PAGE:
An Empty Political Representation
When we talk about political representation we say that we cast our vote for a person who is going to represent us in the government. Does this really happen? Do we really get represented by a politician? What is political representation?
People in various parts of the world have nonpolitical representatives. What does this mean? This means that there is a principal and an agent. For example, if you had a nonpolitical representative, you would be the principal and your representative would be the agent. The agent is responsible to the principle, and must pursue the principal’s interest. In other words, what you tell your agent to do, he or she must do it. In contrast, in political representation the agent is not responsible to the principal, who is many people, the vast bulk of whom the agent does not even know. So then we ask; are political representatives the agents of the people they represent and thus required to carry out the people’s will? Are they trustees, who can act according to the best interests of the people they represent, as they see those interests? Or are they essentially free to do whatever they like?
The correct answer would be that they are essentially free to do whatever they like. Why? Imagine you did not vote for your local member of parliament, you disagreed with his views. Does he represent you? Or imagine you voted for your local member of parliament, not because you actively desired his election, but because you wanted to prevent the election of an even more disagreeable candidate. You agree with some but not all of his views. Does he represent you at all times or only when his actions conform to your views? As I said before political representatives are not responsible to the principal. Can you forbid the political representative to do something? Can you go and tell him I forbid you to do that? There is no way you would be able to do that to your congressman. The political figure is always doing things without ever consulting you.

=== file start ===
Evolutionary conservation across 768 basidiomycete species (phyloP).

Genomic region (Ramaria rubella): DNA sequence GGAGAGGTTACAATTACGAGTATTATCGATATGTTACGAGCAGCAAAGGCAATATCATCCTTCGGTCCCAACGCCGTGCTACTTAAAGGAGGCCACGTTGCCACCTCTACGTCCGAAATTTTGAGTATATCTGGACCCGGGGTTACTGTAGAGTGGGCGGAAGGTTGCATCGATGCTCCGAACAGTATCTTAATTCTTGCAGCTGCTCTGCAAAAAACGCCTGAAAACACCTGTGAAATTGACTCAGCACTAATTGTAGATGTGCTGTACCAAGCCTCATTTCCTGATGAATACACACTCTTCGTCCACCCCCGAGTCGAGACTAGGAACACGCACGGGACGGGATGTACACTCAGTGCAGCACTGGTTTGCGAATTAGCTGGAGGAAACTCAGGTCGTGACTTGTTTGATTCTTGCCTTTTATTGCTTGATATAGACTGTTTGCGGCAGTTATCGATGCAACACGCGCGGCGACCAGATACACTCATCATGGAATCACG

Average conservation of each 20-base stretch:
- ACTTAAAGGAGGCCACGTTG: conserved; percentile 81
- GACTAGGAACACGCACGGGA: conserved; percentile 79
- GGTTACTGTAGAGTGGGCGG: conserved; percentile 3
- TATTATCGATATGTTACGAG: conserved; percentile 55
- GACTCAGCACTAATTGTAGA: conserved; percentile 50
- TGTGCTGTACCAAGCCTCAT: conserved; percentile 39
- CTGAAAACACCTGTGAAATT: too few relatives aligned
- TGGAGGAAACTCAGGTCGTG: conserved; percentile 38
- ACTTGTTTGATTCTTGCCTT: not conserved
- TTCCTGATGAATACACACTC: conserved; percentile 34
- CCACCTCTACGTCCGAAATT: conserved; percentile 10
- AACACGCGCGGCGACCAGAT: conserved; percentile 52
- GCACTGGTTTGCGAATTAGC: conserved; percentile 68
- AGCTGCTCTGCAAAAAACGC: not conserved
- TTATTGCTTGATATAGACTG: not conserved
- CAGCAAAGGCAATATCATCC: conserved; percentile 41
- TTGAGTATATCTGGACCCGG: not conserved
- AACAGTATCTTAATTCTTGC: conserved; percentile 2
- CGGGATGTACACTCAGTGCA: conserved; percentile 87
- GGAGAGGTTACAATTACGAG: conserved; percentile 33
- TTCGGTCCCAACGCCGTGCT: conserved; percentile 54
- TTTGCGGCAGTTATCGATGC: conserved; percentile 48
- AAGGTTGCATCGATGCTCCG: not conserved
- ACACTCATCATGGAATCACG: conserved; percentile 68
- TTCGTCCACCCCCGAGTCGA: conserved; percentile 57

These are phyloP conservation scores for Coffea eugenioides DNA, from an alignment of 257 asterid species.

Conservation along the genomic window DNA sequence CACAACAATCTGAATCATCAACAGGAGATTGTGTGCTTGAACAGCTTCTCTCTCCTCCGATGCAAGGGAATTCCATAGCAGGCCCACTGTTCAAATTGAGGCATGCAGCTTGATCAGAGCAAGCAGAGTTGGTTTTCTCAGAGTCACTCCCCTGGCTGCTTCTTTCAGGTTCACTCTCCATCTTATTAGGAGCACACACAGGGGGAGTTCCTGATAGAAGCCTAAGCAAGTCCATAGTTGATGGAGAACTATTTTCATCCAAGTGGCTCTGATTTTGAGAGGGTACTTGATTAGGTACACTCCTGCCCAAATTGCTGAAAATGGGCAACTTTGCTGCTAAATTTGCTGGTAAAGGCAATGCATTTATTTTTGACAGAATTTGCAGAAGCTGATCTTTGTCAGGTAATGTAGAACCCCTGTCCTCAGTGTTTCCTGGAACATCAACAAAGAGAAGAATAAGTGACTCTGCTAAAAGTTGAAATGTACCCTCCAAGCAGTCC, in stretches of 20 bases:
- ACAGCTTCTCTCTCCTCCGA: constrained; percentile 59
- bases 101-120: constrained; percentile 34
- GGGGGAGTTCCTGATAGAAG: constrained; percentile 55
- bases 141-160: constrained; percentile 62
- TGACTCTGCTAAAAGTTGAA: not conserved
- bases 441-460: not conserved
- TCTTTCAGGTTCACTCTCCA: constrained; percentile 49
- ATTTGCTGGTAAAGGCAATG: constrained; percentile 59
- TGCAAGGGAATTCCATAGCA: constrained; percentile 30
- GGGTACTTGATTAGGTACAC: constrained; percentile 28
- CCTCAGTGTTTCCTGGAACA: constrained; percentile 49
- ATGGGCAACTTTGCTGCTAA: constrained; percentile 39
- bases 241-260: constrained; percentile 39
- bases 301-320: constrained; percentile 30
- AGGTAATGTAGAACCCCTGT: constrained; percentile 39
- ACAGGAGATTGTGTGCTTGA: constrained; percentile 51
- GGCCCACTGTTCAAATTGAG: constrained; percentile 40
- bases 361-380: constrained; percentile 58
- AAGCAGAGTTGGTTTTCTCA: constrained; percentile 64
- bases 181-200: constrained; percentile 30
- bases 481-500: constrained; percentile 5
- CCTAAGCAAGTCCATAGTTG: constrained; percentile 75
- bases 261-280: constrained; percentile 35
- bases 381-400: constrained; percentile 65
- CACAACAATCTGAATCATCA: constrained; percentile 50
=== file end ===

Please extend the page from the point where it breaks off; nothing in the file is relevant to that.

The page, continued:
Now, the principle in this case is many people, so how can the politician represent them if he doesn’t even know the majority? How can he represent 1,000,000 people he’s never met? Not just that, but none of those 1,000,000 have the power to tell that agent what to do and what not to do. What if the political representative knew all the voters? Could he represent them all? Well, as seems certain, the principles have different and irreconcilable interests. Everyone would want different things. There is no way 1,000,000 people have the same opinions and beliefs. The representative would cease to represent some, and represent others. There is no interest common to representative’s whole constituency. So, what could a political representative represent? I would answer… him.
Prof. Gerard Casey said: “Representation is a fig leaf that is insufficient to cover the naked and brutal fact that even in our sophisticated modern states, however elegant the rhetoric and however persuasive the propaganda, some rule and others are ruled.”